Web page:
boundary disputes continue to trouble the courts, frequently costing the
parties vast sums of money far exceeding the value of the land in question,
which is often a small strip fought over as a point of principle.
between neighbours is inevitably stressful and unpleasant, and can have unfortunate
long term consequences not only in terms of relations between the parties but
also if the taint of litigation damages the possibility of either party moving
house to escape, which may be the only long term solution.
25 June last year Charlie Elphicke MP presented a Private Member's Bill in
Parliament, proposing that boundary disputes should be resolved in the same way
as party wall disputes, by the early appointment of surveyors, either by the
parties jointly or by each party appointing their own. Where separately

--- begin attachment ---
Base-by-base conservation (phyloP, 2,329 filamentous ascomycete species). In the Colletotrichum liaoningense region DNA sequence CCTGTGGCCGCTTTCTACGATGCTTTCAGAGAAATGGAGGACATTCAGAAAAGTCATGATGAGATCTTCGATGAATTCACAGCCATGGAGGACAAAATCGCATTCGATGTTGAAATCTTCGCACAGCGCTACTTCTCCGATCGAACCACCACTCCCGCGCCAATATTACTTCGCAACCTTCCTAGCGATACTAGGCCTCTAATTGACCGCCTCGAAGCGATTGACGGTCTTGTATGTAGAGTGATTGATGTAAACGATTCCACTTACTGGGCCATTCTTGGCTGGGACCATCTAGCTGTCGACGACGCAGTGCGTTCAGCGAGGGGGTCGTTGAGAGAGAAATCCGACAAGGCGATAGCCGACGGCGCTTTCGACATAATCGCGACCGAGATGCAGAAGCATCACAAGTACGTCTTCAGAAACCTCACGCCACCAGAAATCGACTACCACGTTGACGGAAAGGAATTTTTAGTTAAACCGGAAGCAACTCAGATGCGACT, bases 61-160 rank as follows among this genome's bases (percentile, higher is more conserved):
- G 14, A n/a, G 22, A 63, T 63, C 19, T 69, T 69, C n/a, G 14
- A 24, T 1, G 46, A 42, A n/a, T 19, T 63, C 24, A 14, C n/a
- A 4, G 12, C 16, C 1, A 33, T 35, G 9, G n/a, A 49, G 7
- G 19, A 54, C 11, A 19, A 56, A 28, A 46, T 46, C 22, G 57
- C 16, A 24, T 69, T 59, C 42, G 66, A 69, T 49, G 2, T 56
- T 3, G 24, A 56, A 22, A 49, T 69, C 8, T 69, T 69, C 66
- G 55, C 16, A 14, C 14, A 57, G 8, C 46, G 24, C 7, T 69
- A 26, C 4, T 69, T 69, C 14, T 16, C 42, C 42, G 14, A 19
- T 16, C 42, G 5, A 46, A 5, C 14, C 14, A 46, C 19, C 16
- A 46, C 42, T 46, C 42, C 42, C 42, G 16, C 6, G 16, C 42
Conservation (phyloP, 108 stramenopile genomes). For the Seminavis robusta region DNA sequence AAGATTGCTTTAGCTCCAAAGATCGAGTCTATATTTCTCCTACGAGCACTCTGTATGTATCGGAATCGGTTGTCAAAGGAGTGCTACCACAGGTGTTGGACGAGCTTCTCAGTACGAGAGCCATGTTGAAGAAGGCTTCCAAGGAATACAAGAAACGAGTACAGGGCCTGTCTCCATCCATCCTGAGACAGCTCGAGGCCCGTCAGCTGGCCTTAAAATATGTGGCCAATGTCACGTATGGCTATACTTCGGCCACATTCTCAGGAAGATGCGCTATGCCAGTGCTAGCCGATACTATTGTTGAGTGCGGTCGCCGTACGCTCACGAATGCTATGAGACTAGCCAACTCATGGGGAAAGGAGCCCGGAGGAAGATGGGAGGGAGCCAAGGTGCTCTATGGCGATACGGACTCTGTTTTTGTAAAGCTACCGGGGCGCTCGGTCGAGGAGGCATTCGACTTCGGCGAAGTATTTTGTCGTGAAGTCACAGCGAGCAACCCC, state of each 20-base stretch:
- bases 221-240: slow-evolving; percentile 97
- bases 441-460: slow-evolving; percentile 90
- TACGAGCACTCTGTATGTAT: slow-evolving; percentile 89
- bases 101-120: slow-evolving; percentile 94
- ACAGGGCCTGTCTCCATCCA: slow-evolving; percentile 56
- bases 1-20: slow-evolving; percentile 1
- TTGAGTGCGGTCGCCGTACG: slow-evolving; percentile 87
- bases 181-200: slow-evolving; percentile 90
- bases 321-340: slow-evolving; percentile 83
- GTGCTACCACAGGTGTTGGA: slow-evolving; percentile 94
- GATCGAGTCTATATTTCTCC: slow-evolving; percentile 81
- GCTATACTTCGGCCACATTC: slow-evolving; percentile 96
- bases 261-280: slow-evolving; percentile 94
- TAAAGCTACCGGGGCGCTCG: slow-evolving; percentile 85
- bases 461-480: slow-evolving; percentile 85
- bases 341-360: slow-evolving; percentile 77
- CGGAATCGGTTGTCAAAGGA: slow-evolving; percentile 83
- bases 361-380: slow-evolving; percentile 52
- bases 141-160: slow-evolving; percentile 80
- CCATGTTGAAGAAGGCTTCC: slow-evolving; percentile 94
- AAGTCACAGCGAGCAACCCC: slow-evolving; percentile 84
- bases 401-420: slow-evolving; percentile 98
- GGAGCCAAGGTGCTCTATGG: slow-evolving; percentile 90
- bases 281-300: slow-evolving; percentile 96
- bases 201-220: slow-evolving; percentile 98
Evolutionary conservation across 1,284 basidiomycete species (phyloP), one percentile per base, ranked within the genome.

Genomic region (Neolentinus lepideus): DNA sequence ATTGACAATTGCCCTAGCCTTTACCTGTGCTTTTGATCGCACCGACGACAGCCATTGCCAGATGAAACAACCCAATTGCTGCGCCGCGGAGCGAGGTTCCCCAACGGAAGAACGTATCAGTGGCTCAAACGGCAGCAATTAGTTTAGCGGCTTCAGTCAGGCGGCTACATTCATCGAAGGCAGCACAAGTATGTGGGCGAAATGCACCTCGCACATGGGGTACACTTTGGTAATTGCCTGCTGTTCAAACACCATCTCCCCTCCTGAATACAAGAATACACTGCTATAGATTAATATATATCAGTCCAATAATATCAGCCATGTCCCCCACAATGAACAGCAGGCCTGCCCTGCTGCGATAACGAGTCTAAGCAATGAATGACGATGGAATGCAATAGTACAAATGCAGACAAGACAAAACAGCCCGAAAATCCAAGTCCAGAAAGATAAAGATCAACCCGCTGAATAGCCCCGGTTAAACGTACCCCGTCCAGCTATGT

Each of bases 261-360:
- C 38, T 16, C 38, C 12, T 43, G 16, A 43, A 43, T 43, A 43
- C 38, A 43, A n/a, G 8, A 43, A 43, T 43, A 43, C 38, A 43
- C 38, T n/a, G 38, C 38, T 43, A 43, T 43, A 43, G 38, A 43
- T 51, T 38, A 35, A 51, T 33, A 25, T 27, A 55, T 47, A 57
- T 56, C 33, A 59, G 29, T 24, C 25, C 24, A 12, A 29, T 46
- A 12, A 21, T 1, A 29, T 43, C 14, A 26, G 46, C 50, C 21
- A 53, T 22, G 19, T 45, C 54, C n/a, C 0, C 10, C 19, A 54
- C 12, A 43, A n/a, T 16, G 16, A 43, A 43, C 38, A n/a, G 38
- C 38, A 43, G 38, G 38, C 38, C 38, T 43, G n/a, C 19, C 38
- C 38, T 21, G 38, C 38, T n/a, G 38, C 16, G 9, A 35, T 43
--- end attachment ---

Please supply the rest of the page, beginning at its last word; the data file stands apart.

appointed surveyors could not reach agreement, they could appoint a third
surveyor to resolve the case. Any appeals would be determined by the Upper
Tribunal (Lands Chamber).
Bill is expected to have its second reading debate on 1 March 2013, and could
apply to commercial property disputes too. Although this form of dispute
resolution mechanism is finding favour, there is concern that it is rare for
Private Member's Bills to make it through the UK’s rigorous legislative
at the very least the second reading should spark legislative debate within
government, and perhaps clear the way for much needed legislative change in the
by Mike Scott, Partner